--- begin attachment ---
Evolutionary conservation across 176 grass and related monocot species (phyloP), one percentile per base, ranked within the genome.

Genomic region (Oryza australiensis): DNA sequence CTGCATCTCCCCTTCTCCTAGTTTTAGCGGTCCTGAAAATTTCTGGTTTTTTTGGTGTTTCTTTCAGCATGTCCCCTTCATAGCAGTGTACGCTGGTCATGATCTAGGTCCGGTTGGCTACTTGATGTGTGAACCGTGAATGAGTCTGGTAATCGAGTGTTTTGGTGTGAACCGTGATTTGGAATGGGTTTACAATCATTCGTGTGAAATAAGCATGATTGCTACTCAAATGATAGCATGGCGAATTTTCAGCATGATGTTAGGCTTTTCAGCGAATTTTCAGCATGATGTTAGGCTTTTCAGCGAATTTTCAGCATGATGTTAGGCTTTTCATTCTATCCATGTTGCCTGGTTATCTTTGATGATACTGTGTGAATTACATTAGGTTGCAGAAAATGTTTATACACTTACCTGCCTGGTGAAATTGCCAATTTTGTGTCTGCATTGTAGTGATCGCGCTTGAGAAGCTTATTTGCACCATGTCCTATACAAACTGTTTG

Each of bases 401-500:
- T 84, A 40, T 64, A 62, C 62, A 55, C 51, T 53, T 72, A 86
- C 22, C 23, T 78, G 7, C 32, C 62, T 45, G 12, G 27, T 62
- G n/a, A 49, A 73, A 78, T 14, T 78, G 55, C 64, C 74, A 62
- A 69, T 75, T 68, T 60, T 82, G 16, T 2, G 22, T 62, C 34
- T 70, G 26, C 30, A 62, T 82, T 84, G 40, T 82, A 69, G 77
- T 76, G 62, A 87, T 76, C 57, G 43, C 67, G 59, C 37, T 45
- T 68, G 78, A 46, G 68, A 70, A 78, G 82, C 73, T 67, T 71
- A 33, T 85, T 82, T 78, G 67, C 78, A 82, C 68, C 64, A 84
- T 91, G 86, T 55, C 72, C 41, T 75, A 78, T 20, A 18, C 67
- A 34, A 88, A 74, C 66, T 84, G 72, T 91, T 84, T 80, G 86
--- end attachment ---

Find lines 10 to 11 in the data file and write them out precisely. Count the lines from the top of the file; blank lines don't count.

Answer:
- T 68, G 78, A 46, G 68, A 70, A 78, G 82, C 73, T 67, T 71
- A 33, T 85, T 82, T 78, G 67, C 78, A 82, C 68, C 64, A 84